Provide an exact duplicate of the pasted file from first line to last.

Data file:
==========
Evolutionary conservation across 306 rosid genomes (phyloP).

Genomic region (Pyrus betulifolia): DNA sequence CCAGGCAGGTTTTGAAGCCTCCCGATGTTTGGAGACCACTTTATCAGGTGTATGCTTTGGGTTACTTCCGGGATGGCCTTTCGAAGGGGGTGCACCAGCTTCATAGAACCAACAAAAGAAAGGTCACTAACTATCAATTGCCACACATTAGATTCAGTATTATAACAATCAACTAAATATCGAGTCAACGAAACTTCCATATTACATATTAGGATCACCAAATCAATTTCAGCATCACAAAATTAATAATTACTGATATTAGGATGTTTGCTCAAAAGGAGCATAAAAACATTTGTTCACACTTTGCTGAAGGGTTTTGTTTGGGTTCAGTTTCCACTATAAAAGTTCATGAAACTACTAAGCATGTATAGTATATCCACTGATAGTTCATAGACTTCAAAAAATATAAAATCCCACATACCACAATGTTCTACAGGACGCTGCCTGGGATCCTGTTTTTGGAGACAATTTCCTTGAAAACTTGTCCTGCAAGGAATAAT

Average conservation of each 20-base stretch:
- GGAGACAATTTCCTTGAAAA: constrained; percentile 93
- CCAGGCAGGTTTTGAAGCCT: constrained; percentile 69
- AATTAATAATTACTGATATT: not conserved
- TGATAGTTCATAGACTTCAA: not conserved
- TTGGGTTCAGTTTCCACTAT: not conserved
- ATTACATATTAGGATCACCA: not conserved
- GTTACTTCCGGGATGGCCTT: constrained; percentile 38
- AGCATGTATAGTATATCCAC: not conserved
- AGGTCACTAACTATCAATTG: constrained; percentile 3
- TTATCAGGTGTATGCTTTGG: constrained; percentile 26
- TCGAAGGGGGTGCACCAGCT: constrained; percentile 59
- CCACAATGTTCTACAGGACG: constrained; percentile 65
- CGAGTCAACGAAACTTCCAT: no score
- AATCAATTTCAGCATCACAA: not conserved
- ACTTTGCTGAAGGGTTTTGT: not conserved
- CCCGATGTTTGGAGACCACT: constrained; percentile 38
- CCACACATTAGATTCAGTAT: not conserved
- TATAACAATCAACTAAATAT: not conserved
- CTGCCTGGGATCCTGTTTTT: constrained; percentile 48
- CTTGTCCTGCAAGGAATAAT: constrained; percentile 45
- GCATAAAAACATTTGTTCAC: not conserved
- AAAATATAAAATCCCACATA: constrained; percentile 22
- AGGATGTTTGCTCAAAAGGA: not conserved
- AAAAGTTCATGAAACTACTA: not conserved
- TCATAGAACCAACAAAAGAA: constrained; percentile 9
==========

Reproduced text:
Evolutionary conservation across 306 rosid genomes (phyloP).

Genomic region (Pyrus betulifolia): DNA sequence CCAGGCAGGTTTTGAAGCCTCCCGATGTTTGGAGACCACTTTATCAGGTGTATGCTTTGGGTTACTTCCGGGATGGCCTTTCGAAGGGGGTGCACCAGCTTCATAGAACCAACAAAAGAAAGGTCACTAACTATCAATTGCCACACATTAGATTCAGTATTATAACAATCAACTAAATATCGAGTCAACGAAACTTCCATATTACATATTAGGATCACCAAATCAATTTCAGCATCACAAAATTAATAATTACTGATATTAGGATGTTTGCTCAAAAGGAGCATAAAAACATTTGTTCACACTTTGCTGAAGGGTTTTGTTTGGGTTCAGTTTCCACTATAAAAGTTCATGAAACTACTAAGCATGTATAGTATATCCACTGATAGTTCATAGACTTCAAAAAATATAAAATCCCACATACCACAATGTTCTACAGGACGCTGCCTGGGATCCTGTTTTTGGAGACAATTTCCTTGAAAACTTGTCCTGCAAGGAATAAT

Average conservation of each 20-base stretch:
- GGAGACAATTTCCTTGAAAA: constrained; percentile 93
- CCAGGCAGGTTTTGAAGCCT: constrained; percentile 69
- AATTAATAATTACTGATATT: not conserved
- TGATAGTTCATAGACTTCAA: not conserved
- TTGGGTTCAGTTTCCACTAT: not conserved
- ATTACATATTAGGATCACCA: not conserved
- GTTACTTCCGGGATGGCCTT: constrained; percentile 38
- AGCATGTATAGTATATCCAC: not conserved
- AGGTCACTAACTATCAATTG: constrained; percentile 3
- TTATCAGGTGTATGCTTTGG: constrained; percentile 26
- TCGAAGGGGGTGCACCAGCT: constrained; percentile 59
- CCACAATGTTCTACAGGACG: constrained; percentile 65
- CGAGTCAACGAAACTTCCAT: no score
- AATCAATTTCAGCATCACAA: not conserved
- ACTTTGCTGAAGGGTTTTGT: not conserved
- CCCGATGTTTGGAGACCACT: constrained; percentile 38
- CCACACATTAGATTCAGTAT: not conserved
- TATAACAATCAACTAAATAT: not conserved
- CTGCCTGGGATCCTGTTTTT: constrained; percentile 48
- CTTGTCCTGCAAGGAATAAT: constrained; percentile 45
- GCATAAAAACATTTGTTCAC: not conserved
- AAAATATAAAATCCCACATA: constrained; percentile 22
- AGGATGTTTGCTCAAAAGGA: not conserved
- AAAAGTTCATGAAACTACTA: not conserved
- TCATAGAACCAACAAAAGAA: constrained; percentile 9